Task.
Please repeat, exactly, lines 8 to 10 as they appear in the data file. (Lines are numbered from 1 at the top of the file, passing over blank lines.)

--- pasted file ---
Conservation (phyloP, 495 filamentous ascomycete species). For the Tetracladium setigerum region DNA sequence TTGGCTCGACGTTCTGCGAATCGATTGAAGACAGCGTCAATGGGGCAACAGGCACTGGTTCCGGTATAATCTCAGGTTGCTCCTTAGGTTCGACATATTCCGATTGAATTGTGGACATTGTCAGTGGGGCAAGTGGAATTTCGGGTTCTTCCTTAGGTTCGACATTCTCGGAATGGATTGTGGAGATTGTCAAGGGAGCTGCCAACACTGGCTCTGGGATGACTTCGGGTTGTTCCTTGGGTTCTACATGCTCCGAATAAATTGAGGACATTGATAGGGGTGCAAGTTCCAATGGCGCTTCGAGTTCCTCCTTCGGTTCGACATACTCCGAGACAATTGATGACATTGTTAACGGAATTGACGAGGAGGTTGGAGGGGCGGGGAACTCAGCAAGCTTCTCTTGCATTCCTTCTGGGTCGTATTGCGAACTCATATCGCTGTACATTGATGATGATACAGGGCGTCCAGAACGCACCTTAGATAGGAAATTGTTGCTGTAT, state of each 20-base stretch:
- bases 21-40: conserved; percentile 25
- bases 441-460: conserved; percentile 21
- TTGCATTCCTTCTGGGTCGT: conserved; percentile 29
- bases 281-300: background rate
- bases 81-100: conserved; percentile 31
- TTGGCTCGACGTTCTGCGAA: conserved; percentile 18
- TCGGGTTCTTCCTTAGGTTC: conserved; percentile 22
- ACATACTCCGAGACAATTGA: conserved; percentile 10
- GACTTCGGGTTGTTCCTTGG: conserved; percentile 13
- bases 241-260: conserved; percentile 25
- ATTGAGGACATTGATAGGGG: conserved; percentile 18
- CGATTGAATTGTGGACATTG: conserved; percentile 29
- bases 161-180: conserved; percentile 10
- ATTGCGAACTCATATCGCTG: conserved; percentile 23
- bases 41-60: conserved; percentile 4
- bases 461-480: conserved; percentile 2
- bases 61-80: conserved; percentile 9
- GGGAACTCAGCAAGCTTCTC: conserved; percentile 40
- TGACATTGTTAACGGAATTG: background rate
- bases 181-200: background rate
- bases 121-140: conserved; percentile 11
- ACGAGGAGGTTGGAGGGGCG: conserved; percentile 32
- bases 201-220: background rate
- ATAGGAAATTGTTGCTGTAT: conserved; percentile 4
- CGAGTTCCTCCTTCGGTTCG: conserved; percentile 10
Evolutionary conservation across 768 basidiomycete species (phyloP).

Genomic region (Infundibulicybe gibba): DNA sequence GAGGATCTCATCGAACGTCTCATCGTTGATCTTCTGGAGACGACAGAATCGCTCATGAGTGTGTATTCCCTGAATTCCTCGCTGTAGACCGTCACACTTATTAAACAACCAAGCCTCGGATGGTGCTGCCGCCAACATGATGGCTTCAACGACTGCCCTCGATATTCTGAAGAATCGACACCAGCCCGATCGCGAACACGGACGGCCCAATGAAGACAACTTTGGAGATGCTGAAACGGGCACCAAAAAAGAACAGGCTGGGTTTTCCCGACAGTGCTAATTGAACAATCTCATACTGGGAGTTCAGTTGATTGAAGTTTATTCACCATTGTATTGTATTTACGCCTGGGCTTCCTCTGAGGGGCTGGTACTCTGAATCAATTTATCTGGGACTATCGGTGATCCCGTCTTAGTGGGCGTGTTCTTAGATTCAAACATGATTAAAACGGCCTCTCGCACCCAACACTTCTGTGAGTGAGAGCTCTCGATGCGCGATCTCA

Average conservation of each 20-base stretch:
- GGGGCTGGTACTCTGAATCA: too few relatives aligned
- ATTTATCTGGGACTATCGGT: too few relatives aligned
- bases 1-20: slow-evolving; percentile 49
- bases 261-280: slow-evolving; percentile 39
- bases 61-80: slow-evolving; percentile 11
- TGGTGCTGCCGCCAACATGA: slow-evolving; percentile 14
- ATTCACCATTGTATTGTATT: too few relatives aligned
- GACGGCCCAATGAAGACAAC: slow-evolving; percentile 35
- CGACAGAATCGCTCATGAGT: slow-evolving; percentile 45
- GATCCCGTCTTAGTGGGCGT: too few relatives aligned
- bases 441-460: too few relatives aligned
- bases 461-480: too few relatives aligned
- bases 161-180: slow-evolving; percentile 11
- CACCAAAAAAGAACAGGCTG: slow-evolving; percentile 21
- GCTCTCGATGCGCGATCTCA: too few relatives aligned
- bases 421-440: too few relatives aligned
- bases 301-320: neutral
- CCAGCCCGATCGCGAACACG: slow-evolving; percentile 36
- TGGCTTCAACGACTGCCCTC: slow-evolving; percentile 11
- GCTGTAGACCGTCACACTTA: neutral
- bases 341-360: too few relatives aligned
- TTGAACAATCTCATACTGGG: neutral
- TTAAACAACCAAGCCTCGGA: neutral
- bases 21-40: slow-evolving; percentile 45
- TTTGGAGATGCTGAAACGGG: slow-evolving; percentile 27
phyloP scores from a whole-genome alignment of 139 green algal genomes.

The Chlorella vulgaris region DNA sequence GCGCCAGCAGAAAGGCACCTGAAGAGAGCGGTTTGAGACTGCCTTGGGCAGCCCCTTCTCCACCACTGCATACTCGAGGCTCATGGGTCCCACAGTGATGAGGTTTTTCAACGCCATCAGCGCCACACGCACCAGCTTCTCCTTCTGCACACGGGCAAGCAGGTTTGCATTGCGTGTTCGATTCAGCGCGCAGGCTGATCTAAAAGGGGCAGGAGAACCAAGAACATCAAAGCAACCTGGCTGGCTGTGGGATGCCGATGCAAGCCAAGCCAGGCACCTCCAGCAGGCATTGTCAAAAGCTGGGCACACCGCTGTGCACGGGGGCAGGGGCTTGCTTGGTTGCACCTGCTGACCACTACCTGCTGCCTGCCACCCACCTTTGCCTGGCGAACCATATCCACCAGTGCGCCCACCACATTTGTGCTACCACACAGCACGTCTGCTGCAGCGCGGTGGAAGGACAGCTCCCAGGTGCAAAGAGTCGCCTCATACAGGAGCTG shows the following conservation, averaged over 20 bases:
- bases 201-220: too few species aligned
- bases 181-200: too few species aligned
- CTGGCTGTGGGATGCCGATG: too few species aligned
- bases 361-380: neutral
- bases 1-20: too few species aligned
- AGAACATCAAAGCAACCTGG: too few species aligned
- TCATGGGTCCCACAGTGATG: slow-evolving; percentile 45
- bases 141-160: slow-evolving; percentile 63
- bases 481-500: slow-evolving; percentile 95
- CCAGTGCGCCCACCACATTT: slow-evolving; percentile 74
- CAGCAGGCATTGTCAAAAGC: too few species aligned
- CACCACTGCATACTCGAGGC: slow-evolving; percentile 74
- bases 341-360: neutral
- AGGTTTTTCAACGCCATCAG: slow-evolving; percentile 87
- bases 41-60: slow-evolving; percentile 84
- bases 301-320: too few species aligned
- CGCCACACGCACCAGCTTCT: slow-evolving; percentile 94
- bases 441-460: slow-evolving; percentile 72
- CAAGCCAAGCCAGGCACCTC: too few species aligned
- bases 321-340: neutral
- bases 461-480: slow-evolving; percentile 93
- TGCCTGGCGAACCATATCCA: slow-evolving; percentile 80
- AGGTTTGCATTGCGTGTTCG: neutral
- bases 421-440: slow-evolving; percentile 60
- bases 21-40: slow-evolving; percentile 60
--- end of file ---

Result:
- TCGGGTTCTTCCTTAGGTTC: conserved; percentile 22
- ACATACTCCGAGACAATTGA: conserved; percentile 10
- GACTTCGGGTTGTTCCTTGG: conserved; percentile 13